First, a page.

I happened to see my mother at lunchtime today and when I walked over to her, she had a strong reaction – she said I smelled! I had just come from work and was going back to work, so I was obviously very upset. When I inquired a little further, she said that I actually have a body odor issue, apparently on a somewhat regular basis. I was shocked. First because I truly had no idea; second because neither my mother nor sisters nor other close friends have ever given me any indication I had a problem. Now I’ve moved on to mortification. I’m reliving every moment of my professional and professional life and wondering if I’m thought of as the stinky girl.
I realize that I need to take steps like finding a stronger deodorant-antiperspirant (I thought my old one worked fine), dry clean my suits more frequently (I used to do it once every few months), etc. But is there anything I can do to address the negative impact this must have had on my image – professional and otherwise?
To give a little more background info: I’m nearly 32 years old and have been working in my current job for a little over a year. I just received a very decent raise at my review. I’m also happily married to a man who has never mentioned that I have any body odor issues. At the same time, I don’t doubt my mother’s word…we’re close and she’s said she’s hesitated telling me for quite some time. (I wish she’d told me sooner!)
I have vowed I will never be smelly again. Do you or your readers have any other advice for damage control?
Wowza — we’re sorry to hear this. We’ve already talked about antiperspirant and deodorants here (with tons of great recommendations from readers in the comments). In terms of other tips — we would guess that drycleaning once every few months is fine, so long as you’re wearing decent layers beneath the suit. For example, if perspiration is a problem, don’t wear sleeveless shells — wear t-shirts or other pieces with sleeves. We hate to say it, but you may also want to reconsider your underwear and your drycleaning situation — skimpier underwear might necessitate more frequent cleanings. (We had a lot of good comments on specific brands of boy shorts on this post.)
In terms of other things that might be causing odor — if you can, give your shoes a “day off” in order to air out — there are also odor-eating things that can be placed in shoes. If you wear sweaters or other pieces multiple times before washing, keep those clothes in a different spot than “clean clothes.” (For example, I try to wear sweaters at least twice in order to prolong the life of the sweater; I have a separate place where I keep those sweaters after I’ve worn them.) You may want to consider putting a dryer sheet or two, or cedar balls, in that spot.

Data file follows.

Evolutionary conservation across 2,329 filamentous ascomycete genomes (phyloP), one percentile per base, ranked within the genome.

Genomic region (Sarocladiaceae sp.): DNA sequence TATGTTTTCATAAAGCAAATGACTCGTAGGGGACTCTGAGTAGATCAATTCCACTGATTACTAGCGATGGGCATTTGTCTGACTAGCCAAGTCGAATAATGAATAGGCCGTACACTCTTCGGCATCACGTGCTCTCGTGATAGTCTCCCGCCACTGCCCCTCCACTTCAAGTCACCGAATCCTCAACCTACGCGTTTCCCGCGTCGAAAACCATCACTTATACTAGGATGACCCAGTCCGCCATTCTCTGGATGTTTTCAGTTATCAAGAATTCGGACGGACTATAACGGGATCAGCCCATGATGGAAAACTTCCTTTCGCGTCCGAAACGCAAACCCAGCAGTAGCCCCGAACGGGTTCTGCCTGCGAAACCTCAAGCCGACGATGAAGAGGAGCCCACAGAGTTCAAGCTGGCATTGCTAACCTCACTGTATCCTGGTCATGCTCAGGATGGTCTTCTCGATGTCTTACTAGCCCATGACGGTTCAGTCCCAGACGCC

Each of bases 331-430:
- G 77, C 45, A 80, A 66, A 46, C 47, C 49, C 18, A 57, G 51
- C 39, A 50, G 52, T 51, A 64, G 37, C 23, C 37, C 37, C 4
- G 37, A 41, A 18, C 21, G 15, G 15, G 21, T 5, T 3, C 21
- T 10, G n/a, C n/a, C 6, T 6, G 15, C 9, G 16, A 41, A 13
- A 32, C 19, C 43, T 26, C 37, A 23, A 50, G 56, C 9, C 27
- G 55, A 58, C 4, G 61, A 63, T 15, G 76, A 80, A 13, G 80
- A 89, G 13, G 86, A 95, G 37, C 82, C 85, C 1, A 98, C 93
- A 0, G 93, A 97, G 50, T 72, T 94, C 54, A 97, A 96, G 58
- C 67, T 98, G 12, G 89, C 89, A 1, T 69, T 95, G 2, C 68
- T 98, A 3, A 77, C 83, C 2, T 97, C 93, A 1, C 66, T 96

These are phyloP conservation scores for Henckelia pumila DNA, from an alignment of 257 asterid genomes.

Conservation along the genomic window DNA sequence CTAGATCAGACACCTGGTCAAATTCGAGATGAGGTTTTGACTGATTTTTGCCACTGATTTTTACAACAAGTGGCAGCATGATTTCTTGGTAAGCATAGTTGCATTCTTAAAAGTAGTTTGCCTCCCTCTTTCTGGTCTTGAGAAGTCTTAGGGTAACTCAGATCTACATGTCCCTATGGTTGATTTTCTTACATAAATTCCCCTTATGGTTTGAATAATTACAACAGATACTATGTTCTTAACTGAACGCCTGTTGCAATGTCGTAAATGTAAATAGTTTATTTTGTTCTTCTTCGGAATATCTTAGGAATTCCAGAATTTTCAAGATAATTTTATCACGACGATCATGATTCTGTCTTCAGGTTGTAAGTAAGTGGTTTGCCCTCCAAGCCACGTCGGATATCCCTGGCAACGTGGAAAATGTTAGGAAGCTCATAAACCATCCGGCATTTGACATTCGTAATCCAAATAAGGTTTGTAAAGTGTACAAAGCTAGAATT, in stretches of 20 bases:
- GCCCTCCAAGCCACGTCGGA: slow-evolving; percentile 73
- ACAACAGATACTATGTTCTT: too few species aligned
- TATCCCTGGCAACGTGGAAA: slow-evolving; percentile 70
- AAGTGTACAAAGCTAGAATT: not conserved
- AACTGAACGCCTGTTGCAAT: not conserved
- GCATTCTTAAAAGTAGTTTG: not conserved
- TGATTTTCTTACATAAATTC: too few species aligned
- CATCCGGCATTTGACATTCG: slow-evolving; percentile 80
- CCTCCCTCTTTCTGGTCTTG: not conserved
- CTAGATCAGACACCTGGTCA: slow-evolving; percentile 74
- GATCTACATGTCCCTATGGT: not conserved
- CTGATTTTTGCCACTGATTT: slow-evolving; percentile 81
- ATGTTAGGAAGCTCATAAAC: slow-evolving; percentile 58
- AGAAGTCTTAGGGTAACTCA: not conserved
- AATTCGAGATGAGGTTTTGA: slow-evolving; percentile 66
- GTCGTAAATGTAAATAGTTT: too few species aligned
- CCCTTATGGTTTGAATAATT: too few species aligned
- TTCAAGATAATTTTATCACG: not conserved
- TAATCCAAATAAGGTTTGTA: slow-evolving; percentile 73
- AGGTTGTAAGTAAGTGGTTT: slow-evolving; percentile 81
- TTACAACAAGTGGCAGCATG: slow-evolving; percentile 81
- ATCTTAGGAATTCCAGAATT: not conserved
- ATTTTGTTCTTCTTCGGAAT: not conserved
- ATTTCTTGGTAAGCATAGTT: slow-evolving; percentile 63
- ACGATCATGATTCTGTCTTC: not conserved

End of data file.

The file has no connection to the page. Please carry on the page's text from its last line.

Finally: you may want to see a doctor — we’ve heard of instances where a body odor issue could be medically related.
Now, in terms of damage control — for our $.02, do not say anything to folks. First, it sounds like it hasn’t been a hindrance in your advancement (you got a new job in the midst of a recession, you just got a raise). Second, what would you say?* Just make the problem disappear and things should be good. Readers, what say you?
* This author’s personal backstory here is that I did a great job of screwing up my eyes a while back. Allergies, dry office air, and overuse of contacts (paired with typical office blunders like staring at a monitor without blinking enough, working for really long hours, and so forth) — I had basically been exfoliating my corneas. After I finally got on a good treatment course there was a serious concern about what, if anything, I should say to superiors I worked with. After all, my eyes had been bloodshot for months — what if they thought I was on drugs, or that I was in my office crying all day? My father and other friends pleaded with me to not say anything, and, ultimately, I didn’t. Looking back, I’m convinced that was the right call for my situation.